Unearned income is defined as interest, tax-exempt interest, dividends, capital gains distributions from mutual funds, net capital gains from sales, rents, royalties, taxable Social Security or pension benefits,  taxable scholarships, unemployment income, alimony, and the like.    Note that capital gains distributions come from mutual funds, and they represent your share of the buying a selling inside the mutual fund which you have no control over.  The short-term sales actually get reported as dividends, and the long-term sales get reported as capital gains distributions.  Net capital gains would be the aggregate of your  gains and losses from the direct sale of a particular stock or bond, or the mutual fund itself in your account.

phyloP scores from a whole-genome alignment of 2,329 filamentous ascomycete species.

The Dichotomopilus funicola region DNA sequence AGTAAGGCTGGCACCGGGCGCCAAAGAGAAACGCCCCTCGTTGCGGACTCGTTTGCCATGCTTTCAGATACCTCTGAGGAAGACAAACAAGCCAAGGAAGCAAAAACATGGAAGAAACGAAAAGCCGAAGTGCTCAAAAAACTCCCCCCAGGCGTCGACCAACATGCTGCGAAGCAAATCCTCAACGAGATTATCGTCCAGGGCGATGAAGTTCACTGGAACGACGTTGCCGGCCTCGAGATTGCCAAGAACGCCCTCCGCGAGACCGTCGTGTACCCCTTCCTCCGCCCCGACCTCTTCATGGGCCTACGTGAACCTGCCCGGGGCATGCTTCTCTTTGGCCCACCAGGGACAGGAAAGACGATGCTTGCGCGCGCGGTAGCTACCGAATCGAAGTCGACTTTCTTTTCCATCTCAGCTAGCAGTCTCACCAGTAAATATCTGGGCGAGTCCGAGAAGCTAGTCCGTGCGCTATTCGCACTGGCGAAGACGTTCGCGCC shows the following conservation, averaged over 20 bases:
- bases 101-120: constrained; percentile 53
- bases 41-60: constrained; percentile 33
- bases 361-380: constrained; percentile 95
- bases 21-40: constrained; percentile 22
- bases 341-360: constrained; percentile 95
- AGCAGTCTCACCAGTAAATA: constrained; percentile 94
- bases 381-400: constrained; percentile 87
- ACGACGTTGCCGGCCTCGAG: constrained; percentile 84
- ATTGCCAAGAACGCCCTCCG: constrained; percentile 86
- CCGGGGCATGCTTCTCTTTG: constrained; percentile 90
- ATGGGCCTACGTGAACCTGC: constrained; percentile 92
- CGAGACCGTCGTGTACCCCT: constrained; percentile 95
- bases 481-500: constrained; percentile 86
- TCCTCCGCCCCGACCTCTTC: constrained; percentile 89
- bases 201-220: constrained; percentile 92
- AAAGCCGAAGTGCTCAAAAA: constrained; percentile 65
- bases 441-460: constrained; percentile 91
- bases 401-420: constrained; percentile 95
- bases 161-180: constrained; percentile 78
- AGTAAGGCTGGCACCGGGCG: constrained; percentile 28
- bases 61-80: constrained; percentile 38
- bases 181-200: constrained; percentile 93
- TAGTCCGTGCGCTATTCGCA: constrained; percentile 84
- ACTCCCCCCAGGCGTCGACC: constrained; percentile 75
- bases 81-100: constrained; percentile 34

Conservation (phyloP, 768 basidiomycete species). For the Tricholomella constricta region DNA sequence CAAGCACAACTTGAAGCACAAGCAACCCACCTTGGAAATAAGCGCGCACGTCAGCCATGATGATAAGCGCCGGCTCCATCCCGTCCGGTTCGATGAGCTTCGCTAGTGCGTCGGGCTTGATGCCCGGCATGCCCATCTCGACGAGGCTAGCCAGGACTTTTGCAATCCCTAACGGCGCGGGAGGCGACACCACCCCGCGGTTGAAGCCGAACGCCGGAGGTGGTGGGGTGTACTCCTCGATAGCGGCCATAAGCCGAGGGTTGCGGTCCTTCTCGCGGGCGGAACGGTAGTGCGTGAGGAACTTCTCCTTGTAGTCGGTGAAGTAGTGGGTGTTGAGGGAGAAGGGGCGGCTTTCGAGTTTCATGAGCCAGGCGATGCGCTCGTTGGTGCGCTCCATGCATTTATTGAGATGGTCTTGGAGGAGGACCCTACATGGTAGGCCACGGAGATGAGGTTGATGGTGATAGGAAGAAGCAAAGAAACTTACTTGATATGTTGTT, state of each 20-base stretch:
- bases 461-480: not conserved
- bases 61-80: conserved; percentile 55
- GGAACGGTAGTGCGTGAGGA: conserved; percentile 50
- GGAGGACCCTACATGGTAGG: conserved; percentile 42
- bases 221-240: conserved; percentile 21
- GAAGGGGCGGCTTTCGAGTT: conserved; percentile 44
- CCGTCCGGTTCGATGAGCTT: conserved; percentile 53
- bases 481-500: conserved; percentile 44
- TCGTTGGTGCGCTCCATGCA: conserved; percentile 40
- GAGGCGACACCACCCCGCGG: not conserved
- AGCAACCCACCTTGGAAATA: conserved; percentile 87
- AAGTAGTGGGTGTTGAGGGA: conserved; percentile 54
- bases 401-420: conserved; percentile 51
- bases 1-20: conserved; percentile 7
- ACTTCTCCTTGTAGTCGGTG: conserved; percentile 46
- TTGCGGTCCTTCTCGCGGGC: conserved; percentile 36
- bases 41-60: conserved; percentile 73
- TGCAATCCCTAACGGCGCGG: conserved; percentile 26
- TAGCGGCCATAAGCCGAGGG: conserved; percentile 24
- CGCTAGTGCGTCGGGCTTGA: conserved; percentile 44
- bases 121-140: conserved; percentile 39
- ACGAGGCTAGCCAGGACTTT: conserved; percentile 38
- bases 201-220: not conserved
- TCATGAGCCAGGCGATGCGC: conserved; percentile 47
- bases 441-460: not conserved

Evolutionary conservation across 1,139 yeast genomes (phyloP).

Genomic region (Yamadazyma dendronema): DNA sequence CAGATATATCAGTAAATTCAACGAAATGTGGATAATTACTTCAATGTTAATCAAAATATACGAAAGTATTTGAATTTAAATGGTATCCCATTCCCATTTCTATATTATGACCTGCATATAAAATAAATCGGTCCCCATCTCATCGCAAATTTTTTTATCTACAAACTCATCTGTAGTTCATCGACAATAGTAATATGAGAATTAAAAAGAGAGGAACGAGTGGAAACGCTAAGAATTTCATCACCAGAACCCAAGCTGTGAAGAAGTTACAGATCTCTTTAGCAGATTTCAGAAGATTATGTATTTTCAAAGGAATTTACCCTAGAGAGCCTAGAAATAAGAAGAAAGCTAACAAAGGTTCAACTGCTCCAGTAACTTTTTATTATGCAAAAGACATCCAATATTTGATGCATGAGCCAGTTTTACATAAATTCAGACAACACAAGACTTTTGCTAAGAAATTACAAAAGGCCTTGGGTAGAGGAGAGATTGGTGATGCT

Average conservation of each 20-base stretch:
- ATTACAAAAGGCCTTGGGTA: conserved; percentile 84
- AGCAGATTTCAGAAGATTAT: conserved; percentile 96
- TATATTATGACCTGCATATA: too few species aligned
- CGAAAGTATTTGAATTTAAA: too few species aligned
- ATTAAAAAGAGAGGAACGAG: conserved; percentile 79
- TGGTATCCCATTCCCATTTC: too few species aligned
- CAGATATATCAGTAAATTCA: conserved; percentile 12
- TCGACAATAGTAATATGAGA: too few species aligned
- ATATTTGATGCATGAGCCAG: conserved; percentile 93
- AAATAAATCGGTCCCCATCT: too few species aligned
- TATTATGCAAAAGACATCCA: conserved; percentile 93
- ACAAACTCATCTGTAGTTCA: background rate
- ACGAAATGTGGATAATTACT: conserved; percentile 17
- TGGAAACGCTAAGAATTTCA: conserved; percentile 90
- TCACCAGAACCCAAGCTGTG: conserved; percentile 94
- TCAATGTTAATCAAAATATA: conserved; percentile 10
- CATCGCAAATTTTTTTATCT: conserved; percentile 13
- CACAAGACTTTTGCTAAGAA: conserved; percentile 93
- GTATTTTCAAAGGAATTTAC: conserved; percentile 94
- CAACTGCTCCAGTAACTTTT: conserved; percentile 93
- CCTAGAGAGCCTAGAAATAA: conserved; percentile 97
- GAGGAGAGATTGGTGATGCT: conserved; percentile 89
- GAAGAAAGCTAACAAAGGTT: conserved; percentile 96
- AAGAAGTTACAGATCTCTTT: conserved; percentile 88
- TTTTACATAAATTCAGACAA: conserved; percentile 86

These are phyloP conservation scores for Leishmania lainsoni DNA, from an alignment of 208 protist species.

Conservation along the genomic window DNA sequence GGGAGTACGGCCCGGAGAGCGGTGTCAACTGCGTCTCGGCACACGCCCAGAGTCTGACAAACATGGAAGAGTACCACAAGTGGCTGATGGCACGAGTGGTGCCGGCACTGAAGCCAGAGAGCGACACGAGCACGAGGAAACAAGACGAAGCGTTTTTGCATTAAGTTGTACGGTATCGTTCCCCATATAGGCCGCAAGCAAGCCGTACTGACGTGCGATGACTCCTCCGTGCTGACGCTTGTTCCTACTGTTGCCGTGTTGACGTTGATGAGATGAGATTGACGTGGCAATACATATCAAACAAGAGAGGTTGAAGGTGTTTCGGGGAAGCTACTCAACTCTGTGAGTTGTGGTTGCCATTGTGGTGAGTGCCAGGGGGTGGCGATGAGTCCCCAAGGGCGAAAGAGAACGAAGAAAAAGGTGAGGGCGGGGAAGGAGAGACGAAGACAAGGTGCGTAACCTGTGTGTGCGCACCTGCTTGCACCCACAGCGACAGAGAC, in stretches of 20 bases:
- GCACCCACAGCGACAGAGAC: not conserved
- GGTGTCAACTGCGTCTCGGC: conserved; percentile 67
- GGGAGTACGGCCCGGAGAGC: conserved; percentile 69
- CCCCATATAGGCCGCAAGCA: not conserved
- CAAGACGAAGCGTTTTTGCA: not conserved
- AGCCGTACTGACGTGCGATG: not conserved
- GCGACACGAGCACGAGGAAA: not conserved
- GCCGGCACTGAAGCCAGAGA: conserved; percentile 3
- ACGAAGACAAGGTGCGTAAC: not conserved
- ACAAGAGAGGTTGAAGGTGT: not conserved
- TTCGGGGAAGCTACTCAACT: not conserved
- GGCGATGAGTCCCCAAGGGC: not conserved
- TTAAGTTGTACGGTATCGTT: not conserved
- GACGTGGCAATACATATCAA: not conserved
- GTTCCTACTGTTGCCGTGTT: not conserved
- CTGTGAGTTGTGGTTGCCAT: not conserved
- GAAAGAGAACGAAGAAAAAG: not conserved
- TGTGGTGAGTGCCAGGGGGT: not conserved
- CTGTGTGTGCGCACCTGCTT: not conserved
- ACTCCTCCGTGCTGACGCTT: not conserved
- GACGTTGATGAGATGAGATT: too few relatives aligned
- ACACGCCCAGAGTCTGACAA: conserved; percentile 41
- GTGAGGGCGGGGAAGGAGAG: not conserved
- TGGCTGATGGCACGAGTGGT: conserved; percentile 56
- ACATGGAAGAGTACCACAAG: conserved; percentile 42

As summarized earlier, if your child has over the $1,050 of unearned income, you may wish to simplify and not file a separate return for the child.  The parents may elect to file (with the parents’ tax return) a Form 8814 – “Parents’ Election to Report Child’s Interest and Dividends” if  the child’s only unearned income was from interest, dividends, and capital gains distributions (note that rents, scholarships, unemployment, etc. are not included) and his or her gross income is less than $10,500.   Otherwise you have to file for the child. There are a few other requirements as well which you can read about in the instructions to the form.  The first $1,050 will not be taxed, but the rate on the child’s income between $1,050 and $2,100 will be ten percent.  The amount of tax is transferred from the bottom of the Form 8814 and added to the parent’s tax on Line 44 of Form 1040.